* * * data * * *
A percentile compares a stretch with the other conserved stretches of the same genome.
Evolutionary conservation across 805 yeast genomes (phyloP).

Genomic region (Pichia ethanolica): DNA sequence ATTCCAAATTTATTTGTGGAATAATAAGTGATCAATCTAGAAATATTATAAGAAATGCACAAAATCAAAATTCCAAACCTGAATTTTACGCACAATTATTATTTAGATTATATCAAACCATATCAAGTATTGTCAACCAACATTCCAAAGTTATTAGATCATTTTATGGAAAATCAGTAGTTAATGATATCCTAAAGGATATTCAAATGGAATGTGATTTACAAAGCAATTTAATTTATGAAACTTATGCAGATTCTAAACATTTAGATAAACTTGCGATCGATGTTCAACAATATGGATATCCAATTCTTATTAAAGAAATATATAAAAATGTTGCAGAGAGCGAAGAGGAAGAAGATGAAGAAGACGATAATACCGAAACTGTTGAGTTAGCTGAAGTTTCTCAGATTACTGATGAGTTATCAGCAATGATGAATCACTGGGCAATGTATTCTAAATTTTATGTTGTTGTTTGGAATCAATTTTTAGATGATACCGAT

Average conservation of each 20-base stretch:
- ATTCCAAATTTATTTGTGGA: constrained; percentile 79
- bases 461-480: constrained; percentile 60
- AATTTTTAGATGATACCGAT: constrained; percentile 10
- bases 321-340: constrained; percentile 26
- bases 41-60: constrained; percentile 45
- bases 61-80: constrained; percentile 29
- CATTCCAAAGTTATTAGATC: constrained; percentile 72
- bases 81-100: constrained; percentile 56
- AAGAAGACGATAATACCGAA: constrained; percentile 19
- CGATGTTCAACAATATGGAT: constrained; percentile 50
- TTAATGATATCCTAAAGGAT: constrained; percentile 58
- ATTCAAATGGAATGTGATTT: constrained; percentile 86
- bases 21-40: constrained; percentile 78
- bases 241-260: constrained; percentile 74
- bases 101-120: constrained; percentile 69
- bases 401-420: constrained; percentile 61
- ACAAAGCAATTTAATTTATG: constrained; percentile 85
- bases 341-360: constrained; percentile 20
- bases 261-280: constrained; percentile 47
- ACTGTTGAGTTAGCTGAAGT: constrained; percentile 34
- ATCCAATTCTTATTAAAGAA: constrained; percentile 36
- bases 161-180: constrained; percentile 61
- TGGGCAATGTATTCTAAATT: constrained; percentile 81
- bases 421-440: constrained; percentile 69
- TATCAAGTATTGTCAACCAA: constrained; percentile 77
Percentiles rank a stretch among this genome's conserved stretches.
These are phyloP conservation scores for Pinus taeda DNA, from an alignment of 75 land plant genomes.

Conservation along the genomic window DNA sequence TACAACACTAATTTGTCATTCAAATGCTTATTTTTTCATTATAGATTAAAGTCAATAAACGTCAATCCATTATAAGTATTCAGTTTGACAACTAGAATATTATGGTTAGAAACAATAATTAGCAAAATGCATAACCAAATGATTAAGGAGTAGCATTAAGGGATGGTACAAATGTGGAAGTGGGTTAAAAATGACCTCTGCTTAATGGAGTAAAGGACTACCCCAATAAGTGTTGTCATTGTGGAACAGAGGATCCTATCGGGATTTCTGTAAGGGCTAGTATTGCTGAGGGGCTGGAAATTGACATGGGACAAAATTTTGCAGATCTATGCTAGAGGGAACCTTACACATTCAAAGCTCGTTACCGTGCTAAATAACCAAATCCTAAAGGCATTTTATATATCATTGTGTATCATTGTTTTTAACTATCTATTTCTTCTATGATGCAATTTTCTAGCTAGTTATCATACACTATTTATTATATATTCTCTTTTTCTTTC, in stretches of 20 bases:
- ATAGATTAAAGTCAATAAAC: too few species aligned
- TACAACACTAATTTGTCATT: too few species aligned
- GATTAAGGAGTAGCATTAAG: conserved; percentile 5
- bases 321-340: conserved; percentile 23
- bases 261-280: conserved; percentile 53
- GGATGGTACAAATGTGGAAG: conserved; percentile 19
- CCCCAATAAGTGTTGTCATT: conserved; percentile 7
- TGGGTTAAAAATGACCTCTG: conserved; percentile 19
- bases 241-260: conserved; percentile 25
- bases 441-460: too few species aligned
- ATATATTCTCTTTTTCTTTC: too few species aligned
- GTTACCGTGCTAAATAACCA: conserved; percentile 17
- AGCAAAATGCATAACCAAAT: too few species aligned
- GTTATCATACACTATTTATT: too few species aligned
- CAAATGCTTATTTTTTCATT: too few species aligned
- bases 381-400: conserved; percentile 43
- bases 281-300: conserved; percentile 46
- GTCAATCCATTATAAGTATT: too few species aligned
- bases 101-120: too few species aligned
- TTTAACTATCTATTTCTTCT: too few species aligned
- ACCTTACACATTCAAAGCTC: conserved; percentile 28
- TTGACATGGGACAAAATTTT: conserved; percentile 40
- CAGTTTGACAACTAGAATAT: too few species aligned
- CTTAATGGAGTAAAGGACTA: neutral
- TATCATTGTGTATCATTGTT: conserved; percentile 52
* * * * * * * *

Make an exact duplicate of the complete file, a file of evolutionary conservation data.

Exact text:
A percentile compares a stretch with the other conserved stretches of the same genome.
Evolutionary conservation across 805 yeast genomes (phyloP).

Genomic region (Pichia ethanolica): DNA sequence ATTCCAAATTTATTTGTGGAATAATAAGTGATCAATCTAGAAATATTATAAGAAATGCACAAAATCAAAATTCCAAACCTGAATTTTACGCACAATTATTATTTAGATTATATCAAACCATATCAAGTATTGTCAACCAACATTCCAAAGTTATTAGATCATTTTATGGAAAATCAGTAGTTAATGATATCCTAAAGGATATTCAAATGGAATGTGATTTACAAAGCAATTTAATTTATGAAACTTATGCAGATTCTAAACATTTAGATAAACTTGCGATCGATGTTCAACAATATGGATATCCAATTCTTATTAAAGAAATATATAAAAATGTTGCAGAGAGCGAAGAGGAAGAAGATGAAGAAGACGATAATACCGAAACTGTTGAGTTAGCTGAAGTTTCTCAGATTACTGATGAGTTATCAGCAATGATGAATCACTGGGCAATGTATTCTAAATTTTATGTTGTTGTTTGGAATCAATTTTTAGATGATACCGAT

Average conservation of each 20-base stretch:
- ATTCCAAATTTATTTGTGGA: constrained; percentile 79
- bases 461-480: constrained; percentile 60
- AATTTTTAGATGATACCGAT: constrained; percentile 10
- bases 321-340: constrained; percentile 26
- bases 41-60: constrained; percentile 45
- bases 61-80: constrained; percentile 29
- CATTCCAAAGTTATTAGATC: constrained; percentile 72
- bases 81-100: constrained; percentile 56
- AAGAAGACGATAATACCGAA: constrained; percentile 19
- CGATGTTCAACAATATGGAT: constrained; percentile 50
- TTAATGATATCCTAAAGGAT: constrained; percentile 58
- ATTCAAATGGAATGTGATTT: constrained; percentile 86
- bases 21-40: constrained; percentile 78
- bases 241-260: constrained; percentile 74
- bases 101-120: constrained; percentile 69
- bases 401-420: constrained; percentile 61
- ACAAAGCAATTTAATTTATG: constrained; percentile 85
- bases 341-360: constrained; percentile 20
- bases 261-280: constrained; percentile 47
- ACTGTTGAGTTAGCTGAAGT: constrained; percentile 34
- ATCCAATTCTTATTAAAGAA: constrained; percentile 36
- bases 161-180: constrained; percentile 61
- TGGGCAATGTATTCTAAATT: constrained; percentile 81
- bases 421-440: constrained; percentile 69
- TATCAAGTATTGTCAACCAA: constrained; percentile 77
Percentiles rank a stretch among this genome's conserved stretches.
These are phyloP conservation scores for Pinus taeda DNA, from an alignment of 75 land plant genomes.

Conservation along the genomic window DNA sequence TACAACACTAATTTGTCATTCAAATGCTTATTTTTTCATTATAGATTAAAGTCAATAAACGTCAATCCATTATAAGTATTCAGTTTGACAACTAGAATATTATGGTTAGAAACAATAATTAGCAAAATGCATAACCAAATGATTAAGGAGTAGCATTAAGGGATGGTACAAATGTGGAAGTGGGTTAAAAATGACCTCTGCTTAATGGAGTAAAGGACTACCCCAATAAGTGTTGTCATTGTGGAACAGAGGATCCTATCGGGATTTCTGTAAGGGCTAGTATTGCTGAGGGGCTGGAAATTGACATGGGACAAAATTTTGCAGATCTATGCTAGAGGGAACCTTACACATTCAAAGCTCGTTACCGTGCTAAATAACCAAATCCTAAAGGCATTTTATATATCATTGTGTATCATTGTTTTTAACTATCTATTTCTTCTATGATGCAATTTTCTAGCTAGTTATCATACACTATTTATTATATATTCTCTTTTTCTTTC, in stretches of 20 bases:
- ATAGATTAAAGTCAATAAAC: too few species aligned
- TACAACACTAATTTGTCATT: too few species aligned
- GATTAAGGAGTAGCATTAAG: conserved; percentile 5
- bases 321-340: conserved; percentile 23
- bases 261-280: conserved; percentile 53
- GGATGGTACAAATGTGGAAG: conserved; percentile 19
- CCCCAATAAGTGTTGTCATT: conserved; percentile 7
- TGGGTTAAAAATGACCTCTG: conserved; percentile 19
- bases 241-260: conserved; percentile 25
- bases 441-460: too few species aligned
- ATATATTCTCTTTTTCTTTC: too few species aligned
- GTTACCGTGCTAAATAACCA: conserved; percentile 17
- AGCAAAATGCATAACCAAAT: too few species aligned
- GTTATCATACACTATTTATT: too few species aligned
- CAAATGCTTATTTTTTCATT: too few species aligned
- bases 381-400: conserved; percentile 43
- bases 281-300: conserved; percentile 46
- GTCAATCCATTATAAGTATT: too few species aligned
- bases 101-120: too few species aligned
- TTTAACTATCTATTTCTTCT: too few species aligned
- ACCTTACACATTCAAAGCTC: conserved; percentile 28
- TTGACATGGGACAAAATTTT: conserved; percentile 40
- CAGTTTGACAACTAGAATAT: too few species aligned
- CTTAATGGAGTAAAGGACTA: neutral
- TATCATTGTGTATCATTGTT: conserved; percentile 52